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Tech titans: Give it a rest with the SEP injunctions, wouldja? - economists

Standard-essential patent owners should be more FRANDly

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Standard-essential patent owners should be required to try to settle licensing disputes out of court in a bid to restrict the affects of litigation on market innovation, three prominent economists have said.

In a paper for the Competition Policy International (CPI) think tank, Kai-Uwe Kühn, Howard Shelanski and Fiona Scott Morton expressed concern about the bargaining power of standard-essential patent (SEP) owners when they come to negotiate licensing terms (5-page/266KB PDF) with users of the patented technology.

Kühn is the chief competition economist at the European Commission, Shelanski is director of the US Federal Trade Commission's (FTC's) Bureau of Economics and Scott Morton is professor of economics at Yale and the former deputy assistant attorney general for economic analysis for the antitrust division within the US Department of Justice.

Standard setting organisations (SSOs) should reform their policies on intellectual property (IP) rights in order to bind companies involved in developing new standards, in as strong terms as possible, to license the use of patents essential to the operation of that standard on fair, reasonable and non-discriminatory (FRAND) terms, they said in their CPI paper.

The commitments set by SSOs should require SEP owners to seek to resolve disputes over licensing terms out of court, at least in the first instance, the economists said.

"A F/RAND commitment should include a process that is faster and lower cost for determining a F/RAND rate, or adjudicating disputes over F/RAND, than litigation," Kühn, Shelanski and Scott Morton said. "The expensive nature of litigation creates frictions in the market for ideas, is a high transaction cost for licensees, and renders this market less accessible for smaller firms.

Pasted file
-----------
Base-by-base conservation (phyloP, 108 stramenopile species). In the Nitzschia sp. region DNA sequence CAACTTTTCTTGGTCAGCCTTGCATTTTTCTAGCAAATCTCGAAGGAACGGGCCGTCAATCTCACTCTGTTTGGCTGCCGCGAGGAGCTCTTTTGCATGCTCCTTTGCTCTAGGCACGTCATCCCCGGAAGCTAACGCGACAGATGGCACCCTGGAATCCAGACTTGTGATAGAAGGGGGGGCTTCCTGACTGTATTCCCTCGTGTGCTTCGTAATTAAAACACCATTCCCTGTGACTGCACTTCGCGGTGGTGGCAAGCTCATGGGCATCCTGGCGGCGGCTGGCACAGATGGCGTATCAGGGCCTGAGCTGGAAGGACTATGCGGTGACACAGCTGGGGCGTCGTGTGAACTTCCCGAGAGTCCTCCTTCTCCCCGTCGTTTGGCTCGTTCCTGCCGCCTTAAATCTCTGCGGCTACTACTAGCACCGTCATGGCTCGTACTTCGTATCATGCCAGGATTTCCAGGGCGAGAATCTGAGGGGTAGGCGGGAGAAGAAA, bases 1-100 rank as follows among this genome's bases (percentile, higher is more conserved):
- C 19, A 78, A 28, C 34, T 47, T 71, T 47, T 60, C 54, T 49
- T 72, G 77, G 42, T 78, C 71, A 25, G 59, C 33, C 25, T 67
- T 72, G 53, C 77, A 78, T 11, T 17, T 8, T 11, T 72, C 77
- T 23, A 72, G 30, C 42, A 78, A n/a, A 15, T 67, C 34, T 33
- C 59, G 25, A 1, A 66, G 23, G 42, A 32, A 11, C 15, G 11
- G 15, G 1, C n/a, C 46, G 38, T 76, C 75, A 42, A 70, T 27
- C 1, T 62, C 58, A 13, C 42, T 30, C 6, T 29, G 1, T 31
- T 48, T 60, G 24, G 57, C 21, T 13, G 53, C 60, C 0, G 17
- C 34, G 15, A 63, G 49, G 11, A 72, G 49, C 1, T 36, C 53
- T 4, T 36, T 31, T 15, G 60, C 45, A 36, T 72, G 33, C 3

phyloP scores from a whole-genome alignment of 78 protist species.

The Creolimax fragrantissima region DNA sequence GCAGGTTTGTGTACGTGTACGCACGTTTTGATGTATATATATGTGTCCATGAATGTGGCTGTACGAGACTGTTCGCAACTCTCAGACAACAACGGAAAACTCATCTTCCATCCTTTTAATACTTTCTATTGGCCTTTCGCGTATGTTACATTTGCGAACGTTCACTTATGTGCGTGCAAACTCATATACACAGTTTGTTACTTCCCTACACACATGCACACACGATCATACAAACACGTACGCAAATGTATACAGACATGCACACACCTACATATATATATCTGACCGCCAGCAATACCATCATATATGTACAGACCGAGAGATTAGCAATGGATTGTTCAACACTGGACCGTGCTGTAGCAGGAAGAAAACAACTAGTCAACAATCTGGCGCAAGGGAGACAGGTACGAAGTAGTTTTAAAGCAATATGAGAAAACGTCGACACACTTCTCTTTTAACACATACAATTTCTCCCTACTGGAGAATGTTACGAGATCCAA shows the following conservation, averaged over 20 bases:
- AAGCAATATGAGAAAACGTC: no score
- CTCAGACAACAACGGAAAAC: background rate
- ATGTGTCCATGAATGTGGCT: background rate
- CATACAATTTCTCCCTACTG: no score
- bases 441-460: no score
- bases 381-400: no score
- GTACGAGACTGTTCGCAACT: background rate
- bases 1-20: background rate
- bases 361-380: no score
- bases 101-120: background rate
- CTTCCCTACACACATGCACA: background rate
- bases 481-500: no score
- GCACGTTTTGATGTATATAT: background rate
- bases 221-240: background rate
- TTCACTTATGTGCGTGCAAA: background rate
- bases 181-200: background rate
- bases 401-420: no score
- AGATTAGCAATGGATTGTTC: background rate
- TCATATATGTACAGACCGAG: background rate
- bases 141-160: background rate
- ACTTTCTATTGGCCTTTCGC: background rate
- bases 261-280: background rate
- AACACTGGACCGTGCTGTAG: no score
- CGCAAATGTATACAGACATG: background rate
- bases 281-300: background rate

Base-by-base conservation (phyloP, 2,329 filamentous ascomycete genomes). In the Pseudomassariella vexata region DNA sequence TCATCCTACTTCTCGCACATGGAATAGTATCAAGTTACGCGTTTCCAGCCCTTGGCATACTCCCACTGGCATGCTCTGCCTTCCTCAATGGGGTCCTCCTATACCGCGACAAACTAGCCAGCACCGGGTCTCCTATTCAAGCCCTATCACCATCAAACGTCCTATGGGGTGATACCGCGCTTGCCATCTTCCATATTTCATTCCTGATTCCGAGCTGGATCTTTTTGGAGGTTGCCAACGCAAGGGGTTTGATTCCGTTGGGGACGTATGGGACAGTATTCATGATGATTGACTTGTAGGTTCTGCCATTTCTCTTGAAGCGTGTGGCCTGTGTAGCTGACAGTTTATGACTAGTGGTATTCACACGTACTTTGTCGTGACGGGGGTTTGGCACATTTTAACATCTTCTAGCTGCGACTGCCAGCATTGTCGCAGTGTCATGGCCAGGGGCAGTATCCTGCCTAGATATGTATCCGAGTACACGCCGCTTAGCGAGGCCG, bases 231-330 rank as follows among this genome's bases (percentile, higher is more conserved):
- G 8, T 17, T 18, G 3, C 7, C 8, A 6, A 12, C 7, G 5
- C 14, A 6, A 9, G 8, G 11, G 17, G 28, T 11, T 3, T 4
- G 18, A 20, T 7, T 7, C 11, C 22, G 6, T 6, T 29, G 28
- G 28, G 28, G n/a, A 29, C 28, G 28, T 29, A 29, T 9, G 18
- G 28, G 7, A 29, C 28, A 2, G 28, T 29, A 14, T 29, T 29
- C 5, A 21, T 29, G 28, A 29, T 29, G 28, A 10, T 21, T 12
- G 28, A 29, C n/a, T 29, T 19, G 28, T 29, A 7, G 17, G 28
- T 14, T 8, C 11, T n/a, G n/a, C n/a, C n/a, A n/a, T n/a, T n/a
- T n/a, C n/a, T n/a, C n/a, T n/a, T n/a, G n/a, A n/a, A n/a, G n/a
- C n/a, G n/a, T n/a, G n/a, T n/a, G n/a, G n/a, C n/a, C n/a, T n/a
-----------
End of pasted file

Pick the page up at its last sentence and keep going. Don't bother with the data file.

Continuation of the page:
Each SSO can consider alternatives (even if leaving litigation as one possible option) that it thinks will work well for its members and technologies."

"The types of solutions we have in mind, without meaning to suggest that any one is the right solution in any particular instance, include arbitration and alternative dispute resolution within the SSO. These procedures could be made more efficient by the SSO defining, for example, the specification of the base to which a royalty should apply or other factors that would simplify the assessment as to whether a particular licensing offer is F/RAND. The goal we have in mind is that a third party, such as a judge or arbitrator, should be able to quickly and cost-effectively determine whether an offer is F/RAND," they said.

Standards are agreed technical specifications to ensure that a single technology is used across an industry, often with the goal of achieving interoperability of products regardless of the manufacturer. Companies can opt to send experts to help develop standards but, in return, most standards setting organisations insist that companies agree to license any intellectual property they own that is essential to implementation of that standard on FRAND terms.